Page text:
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alexx
03-13-2008, 05:18 PM
hi,

i am currently working on a commercial.
the footage was shot on film, but now as i try to key it i run into severe trouble.

to mention: i am quite new to film material. most of my recent work was shot on video formats.

the film footage we got is extremely noisy. the problem: it is COLOR noise and not luminance noise. so when i try to key that footage i get small sized holes all over the foreground.
with some helper mattes and median filters i was able to key at least more static shots.
but now i have one that involves a lot motion blur and i am really stuck.

#1 is it normal that film material has that much color noise?
#2 is there a way to key that?

any help appreciated.

here for you to see: a "sample" from a near white are of the image (cant show complete image) - guess why my key does not work

cheers

alex

http://img182.imageshack.us/img182/4853/filmwhitefv7.jpg

here a part of the image with motion blur. this is the result with initial key done with keylight

http://img177.imageshack.us/img177/6130/initialkeyis0.jpg

WmH
03-14-2008, 03:25 PM
Normally film shot in that kind of light is tight grained, but film type, speed and processing are normally up to the DP and some understand the downstrem implications better than others. :rolleyes:

High motion blur shots are well suited for inter-frame blending which will damp (normalize) the color noise.
This is (best) done in the timing tab of the input node.
Rather than spew directions here is a screen shot of a recent project (ignore the pulldown it was telecine'd media, start with retime mode) This will give you 3 frames (backward and forward) of blend (with decreasing intensity with frame distance)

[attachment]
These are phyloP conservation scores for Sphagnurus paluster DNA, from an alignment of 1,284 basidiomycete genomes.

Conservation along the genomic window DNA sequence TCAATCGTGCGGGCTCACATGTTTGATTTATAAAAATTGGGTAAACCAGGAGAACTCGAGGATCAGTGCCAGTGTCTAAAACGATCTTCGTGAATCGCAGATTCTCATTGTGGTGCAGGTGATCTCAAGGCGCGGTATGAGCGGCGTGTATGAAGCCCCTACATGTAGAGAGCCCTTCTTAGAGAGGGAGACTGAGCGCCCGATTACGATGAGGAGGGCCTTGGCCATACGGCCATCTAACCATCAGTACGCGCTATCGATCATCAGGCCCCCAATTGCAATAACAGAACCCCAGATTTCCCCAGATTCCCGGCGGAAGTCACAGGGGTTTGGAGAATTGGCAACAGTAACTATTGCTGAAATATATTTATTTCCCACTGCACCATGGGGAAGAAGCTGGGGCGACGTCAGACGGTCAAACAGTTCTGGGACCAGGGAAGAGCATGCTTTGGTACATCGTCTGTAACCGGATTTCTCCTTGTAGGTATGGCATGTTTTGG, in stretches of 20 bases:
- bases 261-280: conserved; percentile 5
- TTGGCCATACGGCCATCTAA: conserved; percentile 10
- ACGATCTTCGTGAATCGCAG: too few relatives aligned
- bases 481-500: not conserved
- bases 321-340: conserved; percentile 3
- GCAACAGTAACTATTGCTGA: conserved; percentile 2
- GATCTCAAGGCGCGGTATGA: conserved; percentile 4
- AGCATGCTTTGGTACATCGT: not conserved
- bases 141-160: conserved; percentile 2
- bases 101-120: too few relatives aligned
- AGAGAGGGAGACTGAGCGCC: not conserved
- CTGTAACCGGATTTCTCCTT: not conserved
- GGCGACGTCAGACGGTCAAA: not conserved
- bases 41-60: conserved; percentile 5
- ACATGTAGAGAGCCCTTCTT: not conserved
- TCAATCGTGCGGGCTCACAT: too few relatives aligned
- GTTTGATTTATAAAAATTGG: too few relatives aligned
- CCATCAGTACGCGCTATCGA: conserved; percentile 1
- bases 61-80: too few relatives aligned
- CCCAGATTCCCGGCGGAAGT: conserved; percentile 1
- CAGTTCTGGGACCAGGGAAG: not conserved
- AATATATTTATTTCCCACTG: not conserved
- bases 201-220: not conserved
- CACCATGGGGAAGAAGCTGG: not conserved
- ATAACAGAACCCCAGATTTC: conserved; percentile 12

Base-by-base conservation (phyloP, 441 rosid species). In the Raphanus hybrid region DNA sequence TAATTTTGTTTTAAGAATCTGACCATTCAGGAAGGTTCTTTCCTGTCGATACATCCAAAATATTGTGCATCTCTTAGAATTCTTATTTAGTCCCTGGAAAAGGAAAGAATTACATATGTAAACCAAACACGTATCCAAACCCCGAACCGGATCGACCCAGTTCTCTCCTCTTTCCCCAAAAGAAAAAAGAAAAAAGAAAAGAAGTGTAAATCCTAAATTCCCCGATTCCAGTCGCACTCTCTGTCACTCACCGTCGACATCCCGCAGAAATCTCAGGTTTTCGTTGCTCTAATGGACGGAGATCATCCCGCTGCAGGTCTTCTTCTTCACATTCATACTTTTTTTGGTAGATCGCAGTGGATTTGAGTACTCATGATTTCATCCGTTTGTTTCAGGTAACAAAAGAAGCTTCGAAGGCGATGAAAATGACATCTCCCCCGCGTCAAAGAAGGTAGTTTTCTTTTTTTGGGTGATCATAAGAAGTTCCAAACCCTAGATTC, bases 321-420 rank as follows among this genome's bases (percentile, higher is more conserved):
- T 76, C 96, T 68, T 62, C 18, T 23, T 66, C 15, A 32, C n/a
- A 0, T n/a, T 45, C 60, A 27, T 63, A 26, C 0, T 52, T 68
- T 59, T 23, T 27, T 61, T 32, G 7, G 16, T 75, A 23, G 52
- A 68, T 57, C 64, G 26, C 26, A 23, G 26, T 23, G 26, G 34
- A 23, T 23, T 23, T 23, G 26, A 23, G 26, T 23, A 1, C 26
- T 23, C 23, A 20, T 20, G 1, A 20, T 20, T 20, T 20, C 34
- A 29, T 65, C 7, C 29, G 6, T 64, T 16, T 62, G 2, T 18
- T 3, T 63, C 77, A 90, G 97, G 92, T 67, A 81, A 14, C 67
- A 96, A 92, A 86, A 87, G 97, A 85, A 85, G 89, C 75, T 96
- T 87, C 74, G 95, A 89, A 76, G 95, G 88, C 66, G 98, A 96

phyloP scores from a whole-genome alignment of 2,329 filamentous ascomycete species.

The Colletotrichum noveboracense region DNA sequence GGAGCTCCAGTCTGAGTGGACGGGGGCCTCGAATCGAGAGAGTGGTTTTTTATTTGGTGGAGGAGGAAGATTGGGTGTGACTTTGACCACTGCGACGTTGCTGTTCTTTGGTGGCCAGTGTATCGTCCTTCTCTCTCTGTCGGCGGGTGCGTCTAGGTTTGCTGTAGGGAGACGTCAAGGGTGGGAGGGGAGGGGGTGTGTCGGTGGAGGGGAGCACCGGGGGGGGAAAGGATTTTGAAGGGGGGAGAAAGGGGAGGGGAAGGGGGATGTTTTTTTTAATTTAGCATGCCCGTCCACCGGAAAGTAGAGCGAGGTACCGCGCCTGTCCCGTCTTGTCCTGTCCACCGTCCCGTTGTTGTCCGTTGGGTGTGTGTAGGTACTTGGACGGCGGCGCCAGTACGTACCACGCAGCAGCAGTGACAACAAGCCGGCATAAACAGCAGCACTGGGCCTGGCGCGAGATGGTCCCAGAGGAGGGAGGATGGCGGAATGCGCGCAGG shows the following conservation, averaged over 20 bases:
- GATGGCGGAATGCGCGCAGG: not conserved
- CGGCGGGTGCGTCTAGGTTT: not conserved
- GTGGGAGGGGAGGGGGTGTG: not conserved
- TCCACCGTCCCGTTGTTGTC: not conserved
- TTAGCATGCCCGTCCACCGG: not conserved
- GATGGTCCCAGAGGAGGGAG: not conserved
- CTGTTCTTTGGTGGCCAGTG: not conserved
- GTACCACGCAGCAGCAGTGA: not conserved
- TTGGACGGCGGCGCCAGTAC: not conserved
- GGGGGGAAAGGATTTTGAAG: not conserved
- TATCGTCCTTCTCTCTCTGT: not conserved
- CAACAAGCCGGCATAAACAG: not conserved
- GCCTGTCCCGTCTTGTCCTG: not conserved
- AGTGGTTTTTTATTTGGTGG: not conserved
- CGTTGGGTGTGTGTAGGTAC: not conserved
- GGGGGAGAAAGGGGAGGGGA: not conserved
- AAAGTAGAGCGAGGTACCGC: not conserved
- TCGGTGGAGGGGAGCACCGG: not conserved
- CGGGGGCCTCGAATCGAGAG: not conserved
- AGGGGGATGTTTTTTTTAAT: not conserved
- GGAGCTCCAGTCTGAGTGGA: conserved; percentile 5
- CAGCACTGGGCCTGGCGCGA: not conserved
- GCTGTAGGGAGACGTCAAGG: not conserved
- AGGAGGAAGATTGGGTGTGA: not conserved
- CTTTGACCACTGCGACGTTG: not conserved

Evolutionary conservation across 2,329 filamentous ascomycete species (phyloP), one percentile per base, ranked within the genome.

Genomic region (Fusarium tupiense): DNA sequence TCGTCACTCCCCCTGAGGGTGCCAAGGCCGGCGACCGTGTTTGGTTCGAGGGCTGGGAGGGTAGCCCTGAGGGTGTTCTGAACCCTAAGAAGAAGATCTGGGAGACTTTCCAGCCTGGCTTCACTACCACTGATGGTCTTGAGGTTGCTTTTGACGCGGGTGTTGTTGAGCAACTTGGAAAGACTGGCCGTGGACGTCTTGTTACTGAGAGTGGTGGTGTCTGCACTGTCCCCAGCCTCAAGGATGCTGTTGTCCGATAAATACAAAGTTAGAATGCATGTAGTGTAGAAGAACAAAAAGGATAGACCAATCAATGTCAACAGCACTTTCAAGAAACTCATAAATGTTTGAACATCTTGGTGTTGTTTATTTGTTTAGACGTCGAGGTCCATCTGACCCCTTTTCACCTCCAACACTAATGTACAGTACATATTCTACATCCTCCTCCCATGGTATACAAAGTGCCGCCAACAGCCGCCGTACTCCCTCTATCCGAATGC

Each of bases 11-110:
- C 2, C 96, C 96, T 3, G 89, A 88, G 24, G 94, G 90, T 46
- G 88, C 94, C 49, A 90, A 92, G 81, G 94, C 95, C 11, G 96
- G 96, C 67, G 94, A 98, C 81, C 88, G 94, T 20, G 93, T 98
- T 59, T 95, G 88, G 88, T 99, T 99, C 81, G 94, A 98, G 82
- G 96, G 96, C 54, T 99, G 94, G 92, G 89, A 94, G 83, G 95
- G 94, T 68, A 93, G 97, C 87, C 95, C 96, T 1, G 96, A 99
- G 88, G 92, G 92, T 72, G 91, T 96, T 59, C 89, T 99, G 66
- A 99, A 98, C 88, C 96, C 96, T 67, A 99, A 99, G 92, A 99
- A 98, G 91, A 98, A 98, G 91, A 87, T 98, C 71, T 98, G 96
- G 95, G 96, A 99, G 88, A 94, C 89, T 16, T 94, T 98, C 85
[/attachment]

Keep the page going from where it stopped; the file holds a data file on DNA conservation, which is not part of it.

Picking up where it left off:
http://idisk.mac.com/holderness/Public/Concept/Frame_Blend.png

alexx
03-14-2008, 03:36 PM
yeah.. i seem to have met "one of the others" :)

thx for that tip. btw: working on shake 2.46 here, so i guess that frame blending is the same as the average node here for me on my shake.

unfortunately that scene contains both: static elements and very fast elements: its some people clapping their hands.

they clap so fast that the blending really messes up the image. i would rather think that technique would be useful for calm shots than fast ones.

but thanks for the idea anyway.

i had some success now by blurring the color values of the footage. (converted to YUV colorspace, blurred U and V and revert to RGB). that kills a lot of the color grain. (of course messes up the colors a bit as well.) but at least i got a key that works a bit.

cheers & thanks so far

alex

WmH
03-14-2008, 04:18 PM
If you can't use interframe smoothing then I think you are doing the best you can. (with the chroma blur)
I often look through the channels in several colorspaces (cmy,his, ect) to see if I can spot one that seems to isolate (concentrate) the noise and blur that channel (and then flip it back to rgb.)

Sorry I can be more help, but I have been there, sometimes all you can do is niggle it from 5 directions and finally get an "ok" key.

alexx
03-14-2008, 04:29 PM
im on the track :)

thanx

alex

beaker
03-16-2008, 12:17 AM
i am currently working on a commercial.